This interesting study by Gary Gray et al was published in the British Medical Journal in January 2019. It looked at providing Cardiac Screening Guidelines for Asymptomatic Individuals and Air Crew in particular.

Coronary events remain a major cause of sudden incapacitation, including death, in both the general population and among aviation personnel, and are an ongoing threat to flight safety and operations. The presentation is often unheralded, especially in younger adults, and is often due to rupture of a previously non-obstructive and asymptomatic coronary atheromatous plaque. The challenge for medical practitioners is to identify individuals at increased risk for such events.

This paper presented the NATO Cardiology Working Group (HFM 251) consensus approach for screening and investigation of aircrew for asymptomatic coronary disease.

Their recommendation was to screen all aircrew from the age of forty and initially calculate the Coronary Artery Disease Risk using a risk calculator such as Framingham Risk Score. This scoring system provides an estimate of an individual cardiac risk based on factors such as age, cholesterol, smoking and blood pressure.

All individual Aircrew identified as being at increased cardiovascular risk based on initial screening should then undergo enhanced screening. Enhanced screening includes additional testing with Coronary Artery Calcium Scoring alone, or combined with CT Coronary Artery Angiography.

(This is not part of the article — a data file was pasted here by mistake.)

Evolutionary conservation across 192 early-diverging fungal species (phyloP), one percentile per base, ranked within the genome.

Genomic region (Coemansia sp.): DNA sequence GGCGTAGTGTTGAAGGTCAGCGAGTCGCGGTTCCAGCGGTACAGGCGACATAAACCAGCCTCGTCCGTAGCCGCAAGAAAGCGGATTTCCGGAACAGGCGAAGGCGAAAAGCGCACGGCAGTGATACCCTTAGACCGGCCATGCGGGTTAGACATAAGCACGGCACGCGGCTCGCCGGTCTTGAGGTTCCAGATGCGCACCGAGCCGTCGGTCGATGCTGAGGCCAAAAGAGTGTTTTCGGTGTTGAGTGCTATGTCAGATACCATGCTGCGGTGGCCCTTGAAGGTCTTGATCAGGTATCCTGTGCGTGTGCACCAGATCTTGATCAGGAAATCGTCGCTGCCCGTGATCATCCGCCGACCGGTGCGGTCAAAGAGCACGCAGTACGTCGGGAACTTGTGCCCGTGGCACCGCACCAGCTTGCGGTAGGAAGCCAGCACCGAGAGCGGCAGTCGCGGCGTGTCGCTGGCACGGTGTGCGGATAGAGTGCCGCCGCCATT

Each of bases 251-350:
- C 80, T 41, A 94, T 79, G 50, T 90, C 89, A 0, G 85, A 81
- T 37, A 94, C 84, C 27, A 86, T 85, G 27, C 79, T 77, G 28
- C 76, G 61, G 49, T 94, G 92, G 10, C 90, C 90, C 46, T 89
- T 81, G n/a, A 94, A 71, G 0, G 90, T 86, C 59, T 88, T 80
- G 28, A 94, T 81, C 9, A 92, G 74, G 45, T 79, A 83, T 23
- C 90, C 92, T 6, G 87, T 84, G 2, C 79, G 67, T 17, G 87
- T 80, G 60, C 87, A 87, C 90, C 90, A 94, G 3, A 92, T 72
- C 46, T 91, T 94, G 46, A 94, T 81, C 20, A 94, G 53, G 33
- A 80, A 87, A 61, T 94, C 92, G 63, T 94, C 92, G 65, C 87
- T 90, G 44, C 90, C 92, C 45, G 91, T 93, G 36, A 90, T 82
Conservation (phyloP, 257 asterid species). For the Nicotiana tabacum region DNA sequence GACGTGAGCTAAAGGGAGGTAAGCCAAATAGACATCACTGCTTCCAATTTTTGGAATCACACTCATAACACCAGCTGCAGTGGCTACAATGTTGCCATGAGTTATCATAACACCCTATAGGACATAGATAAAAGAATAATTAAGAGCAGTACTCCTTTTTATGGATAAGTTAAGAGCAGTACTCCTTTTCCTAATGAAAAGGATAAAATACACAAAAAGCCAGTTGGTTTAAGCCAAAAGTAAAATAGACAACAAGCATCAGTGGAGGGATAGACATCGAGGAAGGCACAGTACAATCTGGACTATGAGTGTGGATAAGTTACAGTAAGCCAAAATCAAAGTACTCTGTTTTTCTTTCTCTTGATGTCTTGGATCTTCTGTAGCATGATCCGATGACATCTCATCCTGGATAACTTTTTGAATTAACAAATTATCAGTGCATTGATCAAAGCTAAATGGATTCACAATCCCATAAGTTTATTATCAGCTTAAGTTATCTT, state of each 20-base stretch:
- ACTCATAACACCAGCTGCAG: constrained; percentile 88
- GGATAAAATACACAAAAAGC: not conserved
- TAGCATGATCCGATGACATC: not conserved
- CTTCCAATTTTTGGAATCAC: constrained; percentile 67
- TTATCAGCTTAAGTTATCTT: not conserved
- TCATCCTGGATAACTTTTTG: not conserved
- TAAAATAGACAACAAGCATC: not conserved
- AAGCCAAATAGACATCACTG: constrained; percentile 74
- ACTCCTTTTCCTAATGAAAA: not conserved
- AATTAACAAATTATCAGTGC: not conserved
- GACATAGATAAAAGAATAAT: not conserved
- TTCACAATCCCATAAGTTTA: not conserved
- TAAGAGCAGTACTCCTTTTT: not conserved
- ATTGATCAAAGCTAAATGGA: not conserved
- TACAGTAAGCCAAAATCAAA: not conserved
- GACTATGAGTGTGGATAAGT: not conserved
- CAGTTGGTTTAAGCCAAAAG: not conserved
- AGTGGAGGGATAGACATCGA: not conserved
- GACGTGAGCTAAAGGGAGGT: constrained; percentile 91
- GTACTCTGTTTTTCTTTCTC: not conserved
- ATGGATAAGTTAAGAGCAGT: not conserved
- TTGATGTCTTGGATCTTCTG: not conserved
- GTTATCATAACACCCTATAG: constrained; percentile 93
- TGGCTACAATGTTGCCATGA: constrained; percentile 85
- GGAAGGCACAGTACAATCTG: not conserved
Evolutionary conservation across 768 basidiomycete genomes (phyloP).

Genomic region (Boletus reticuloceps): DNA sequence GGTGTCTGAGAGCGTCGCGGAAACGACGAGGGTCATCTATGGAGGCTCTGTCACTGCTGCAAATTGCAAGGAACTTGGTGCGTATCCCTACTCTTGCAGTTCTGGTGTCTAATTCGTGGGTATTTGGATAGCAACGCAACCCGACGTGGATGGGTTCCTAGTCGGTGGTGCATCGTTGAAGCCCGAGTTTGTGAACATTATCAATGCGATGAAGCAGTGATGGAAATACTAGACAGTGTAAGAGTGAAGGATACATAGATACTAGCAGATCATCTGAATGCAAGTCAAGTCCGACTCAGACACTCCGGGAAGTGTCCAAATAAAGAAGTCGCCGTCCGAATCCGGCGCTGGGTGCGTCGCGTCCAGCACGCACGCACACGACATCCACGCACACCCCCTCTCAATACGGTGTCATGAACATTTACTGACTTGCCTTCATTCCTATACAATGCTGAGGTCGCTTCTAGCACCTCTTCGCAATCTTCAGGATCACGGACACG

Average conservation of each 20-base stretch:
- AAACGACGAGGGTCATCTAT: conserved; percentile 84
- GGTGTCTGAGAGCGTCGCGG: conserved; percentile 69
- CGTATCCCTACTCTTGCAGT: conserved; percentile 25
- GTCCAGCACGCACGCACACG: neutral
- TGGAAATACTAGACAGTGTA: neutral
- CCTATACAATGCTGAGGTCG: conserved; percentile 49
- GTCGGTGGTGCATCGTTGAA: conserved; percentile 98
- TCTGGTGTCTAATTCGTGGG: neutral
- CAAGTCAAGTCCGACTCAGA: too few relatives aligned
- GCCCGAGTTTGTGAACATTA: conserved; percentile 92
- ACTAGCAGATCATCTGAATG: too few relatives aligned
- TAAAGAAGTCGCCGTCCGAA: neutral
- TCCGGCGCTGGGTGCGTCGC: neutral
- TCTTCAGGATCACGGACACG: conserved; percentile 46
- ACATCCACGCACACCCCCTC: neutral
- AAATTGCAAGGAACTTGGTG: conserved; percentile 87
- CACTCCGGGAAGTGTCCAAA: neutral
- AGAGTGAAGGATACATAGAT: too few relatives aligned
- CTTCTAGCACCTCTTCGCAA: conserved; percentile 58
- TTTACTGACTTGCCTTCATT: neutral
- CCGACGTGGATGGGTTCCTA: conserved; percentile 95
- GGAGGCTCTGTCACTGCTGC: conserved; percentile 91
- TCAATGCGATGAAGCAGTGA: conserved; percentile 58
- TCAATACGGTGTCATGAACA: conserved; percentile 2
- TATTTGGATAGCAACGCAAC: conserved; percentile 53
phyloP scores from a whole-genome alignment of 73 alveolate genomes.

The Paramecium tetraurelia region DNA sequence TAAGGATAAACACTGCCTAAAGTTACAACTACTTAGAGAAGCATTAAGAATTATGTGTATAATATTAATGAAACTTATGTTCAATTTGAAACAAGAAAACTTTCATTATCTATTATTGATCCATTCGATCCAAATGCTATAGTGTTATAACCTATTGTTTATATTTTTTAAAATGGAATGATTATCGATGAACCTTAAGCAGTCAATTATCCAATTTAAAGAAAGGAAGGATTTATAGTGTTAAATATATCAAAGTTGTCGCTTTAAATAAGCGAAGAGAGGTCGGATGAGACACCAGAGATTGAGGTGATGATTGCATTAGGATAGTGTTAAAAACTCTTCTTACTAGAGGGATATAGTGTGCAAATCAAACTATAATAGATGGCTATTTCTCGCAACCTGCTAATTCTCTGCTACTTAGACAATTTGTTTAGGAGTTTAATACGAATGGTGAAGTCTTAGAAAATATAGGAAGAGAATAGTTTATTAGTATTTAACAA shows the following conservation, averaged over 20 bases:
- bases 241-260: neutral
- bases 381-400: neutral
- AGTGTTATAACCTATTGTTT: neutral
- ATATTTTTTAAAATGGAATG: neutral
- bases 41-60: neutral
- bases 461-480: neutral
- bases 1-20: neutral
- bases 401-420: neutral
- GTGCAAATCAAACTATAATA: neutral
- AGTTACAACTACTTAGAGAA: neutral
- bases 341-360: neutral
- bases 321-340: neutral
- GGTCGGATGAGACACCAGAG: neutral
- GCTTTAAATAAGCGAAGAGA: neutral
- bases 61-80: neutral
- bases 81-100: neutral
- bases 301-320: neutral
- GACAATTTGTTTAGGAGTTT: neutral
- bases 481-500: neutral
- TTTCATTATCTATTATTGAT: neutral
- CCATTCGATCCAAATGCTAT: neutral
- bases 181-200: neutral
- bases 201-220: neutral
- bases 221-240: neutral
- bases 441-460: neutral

Calcium Score (extent of calcified plaque in coronary arteries) quantifies cardiac risk as it reflects overall coronary plaque burden. Plaque is made up of fat, cholesterol, calcium, and other substances found in the blood. Over time, plaque hardens, narrows your arteries and causes heart attacks. The higher the Calcium Score, the more likely an individual is to have separate, non-calcified plaque that is vulnerable to rupture and cause a sudden heart attack.

Therefore, for aircrew identified at higher risk based on traditional risk factor estimation, Calcium Score provides a better estimation of future risk and is the preferred modality for enhanced screening alone or combined with a CT Coronary Artery Angiography. For space flight participants travelling to the International Space Station (and International Space Station (ISS) crew members), Coronary Artery Calcium Score is a required primary screening test.

Not all plaque however is calcified, and plaque rupture events may occur in individuals with only non-calcified plaque and low Calcium score.

CT Coronary Angiography provides additional information about the number, extent and location of narrowing in the coronary arteries. It additionally has the advantage of being able to both image and characterise plaque (into calcified or non-calcified). This allows identification of plaque disease that may be present in significant quantities even with very low/no coronary calcium and thus identify individuals with low coronary calcium scores who are nevertheless at increased risk for coronary events.

We believe that the science behind these guidelines for screening of asymptomatic pilots and air crew is applicable to any health-conscious person who wants to assess and improve his/her cardiac risk.